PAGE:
In a bid to legitimise many things, and as students of law and of history, we all know that the word is subject to interpretation, there are several meanings and several ways in which you can see it, and the way you interpret it is yours, it is not the meaning that everyone subscribes to, maybe you will have divisions based upon, our caste, class, gender, region, culture, and background. As I used to say, in the classroom in the first year, you can possibly have as many interpretations of a word as there are people in this world, but you will not have that many interpretations, what you will have are interpretations, which will fall in line with our caste, class, gender, regional, educational, and other backgrounds. Take the word dharma – dharma itself doesn't have one meaning, you can interpret it as religion, as law, as duty, and as justice. One of the things that I found interesting as I was reading up in preparation for today's discussion, is the commentary on this particular verse in the eighth chapter, and 15th verse of Manusmriti. So Manu has interpreted it as judgement, as justice. He is not seeing it as a duty, law, or religion. He says, judgement should not be perverted through fear, because justice when violated blights prosperity, as also the prosperity of the sinful party and his helpers. Similarly, when preserved, justice removes dangers from all sources, so that even though angered the party that is defeated, cannot do any harm. Hence, it must be noted that happiness and unhappiness are based upon morality, one should not violate morality, or justice, if you violate justice, justice shall like an enraged serpent strike back at us. So, lest justice blight us, that is, with a view to saving ourselves, we should preserve justice right. So that is the way in which Medhātithi saw it and therefore, the interpretation that he’s given it.


Another interesting thing is that the Research and Analysis Wing (RAW) of India also has the same motto dharmo rakshati rakshitaha. And for a while now I have been very uncomfortable because I'm very anti-communal. I remember walking around Nagpur, several years ago, and I found this on the top part of the gate to the headquarters of, this organisation and it was up there, and I'm like, “What did we do?” We picked up the motto that the artisan has inscribed on that arch even when we understood where it came from. It's a brahminical organisation largely consisting of Brahmins and wanting to promote a brahminical world viewpoint. And therefore, one understands why they have taken it, I can understand why the Research and Analysis Wing of the government of India took it and with the founding faculty of NLS – I'm not very surprised that they took this given the composition of the founding faculty at that time, and also keeping in mind if Professor Devidas was there at that time, if I'm not wrong, he probably was in that discussion, then I'm not surprised at all, as to the reason why this was taken.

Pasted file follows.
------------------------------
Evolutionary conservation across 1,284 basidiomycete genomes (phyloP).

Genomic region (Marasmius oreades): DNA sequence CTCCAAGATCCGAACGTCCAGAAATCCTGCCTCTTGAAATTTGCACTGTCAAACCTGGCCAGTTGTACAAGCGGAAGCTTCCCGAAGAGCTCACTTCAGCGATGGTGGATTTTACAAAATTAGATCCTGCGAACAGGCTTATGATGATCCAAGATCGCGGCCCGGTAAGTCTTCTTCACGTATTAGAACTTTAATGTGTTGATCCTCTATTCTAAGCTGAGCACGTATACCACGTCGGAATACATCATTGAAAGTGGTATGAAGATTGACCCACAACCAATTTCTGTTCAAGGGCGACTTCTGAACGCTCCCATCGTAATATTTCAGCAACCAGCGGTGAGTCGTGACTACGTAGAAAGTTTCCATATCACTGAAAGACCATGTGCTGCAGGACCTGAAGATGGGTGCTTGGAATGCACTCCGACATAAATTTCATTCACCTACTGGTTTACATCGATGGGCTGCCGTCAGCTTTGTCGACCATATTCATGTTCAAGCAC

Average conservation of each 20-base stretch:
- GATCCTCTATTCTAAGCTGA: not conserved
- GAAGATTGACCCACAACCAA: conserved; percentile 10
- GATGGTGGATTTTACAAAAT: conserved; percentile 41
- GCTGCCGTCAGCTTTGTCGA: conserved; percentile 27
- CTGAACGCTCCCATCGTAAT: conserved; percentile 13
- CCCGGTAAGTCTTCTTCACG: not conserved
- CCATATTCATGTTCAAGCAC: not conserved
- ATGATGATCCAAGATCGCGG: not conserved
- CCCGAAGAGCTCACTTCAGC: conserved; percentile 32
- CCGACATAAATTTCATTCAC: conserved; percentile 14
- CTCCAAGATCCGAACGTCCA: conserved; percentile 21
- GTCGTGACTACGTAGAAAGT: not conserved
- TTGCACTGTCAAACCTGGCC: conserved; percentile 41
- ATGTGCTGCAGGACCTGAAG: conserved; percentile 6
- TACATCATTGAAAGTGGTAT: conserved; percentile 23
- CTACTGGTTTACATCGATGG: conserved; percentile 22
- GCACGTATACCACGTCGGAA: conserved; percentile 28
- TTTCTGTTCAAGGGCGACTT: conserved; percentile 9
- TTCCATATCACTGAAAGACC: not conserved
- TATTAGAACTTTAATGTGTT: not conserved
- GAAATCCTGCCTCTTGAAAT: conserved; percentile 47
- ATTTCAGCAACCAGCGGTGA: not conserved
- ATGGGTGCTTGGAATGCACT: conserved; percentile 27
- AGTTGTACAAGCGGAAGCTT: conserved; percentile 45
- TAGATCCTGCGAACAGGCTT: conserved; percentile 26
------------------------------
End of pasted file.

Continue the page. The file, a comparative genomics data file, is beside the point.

But as students of history, it's absolutely important to not take something out of context. This is the reason why I'm such a strong advocate for an interdisciplinary approach to the study of law, because otherwise, you look at law out of context, and you can give meanings to it and interpret it in ways in which it doesn't promote justice. And we can of course, in a very abstract sense, talk about justice being done, but for me as a feminist, justice has to be practical; these abstract ideas, I cannot comprehend. Maybe it is that, but for me, it is about whether it makes sense in practice? Does it make a difference? Which is why, I say you need to look at what is the impact of what we do, what we select, what we say and what we write about because it is that which makes a difference. In an abstract sense, it may be there is justice, but as we know, our society is not equal. We are in the 75th year of India's independence, and we are still grappling with issues of gender injustice, the oppression of women, the discrimination against the Scheduled Castes and Scheduled Tribes, the religious minorities, people from different regions and cultures in India.


I respect the women and men who drafted our Constitution, because they were absolutely clear that declaring everyone is equal under the Constitution isn't going to produce that equality. They were absolutely certain that abolishing untouchability under Article 17 isn't going to result in the abolition of untouchability. That's the reason why we have Articles 15 (3), 15 (4) etc. You just have to read the Constituent Assembly debates to understand the foresight, the farsightedness, the sensitivity with which those people drew up the Constitution and keep in mind that they were not all women, they were not all coming from very enlightened viewpoints, they were largely upper caste, upper class, educated men, largely Hindu. And in spite of it, they were conscious.


That is the reason why, when I used to teach history in the first course, I used to say refer to Carr – where he says, objectivity can be achieved when you can rise above your subjective position in time and place, which means you have to recognize you are subjective. That's the reason why when I used to come into the classroom, I would say I'm teaching history as a South Indian Christian woman. Because those things inform the way I see the world – which is why I started off with the fact that the word “dharma” is referred to as “Dharam” by, those of you who speak from the languages derived from Sanskrit, whereas, in South India, we say, Rama, not Ram, we say, Krishna, not Krishn. Because those are the kinds of things which inform the way I see things, the way in which I understand things, and therefore, the way in which I dream for India and the future.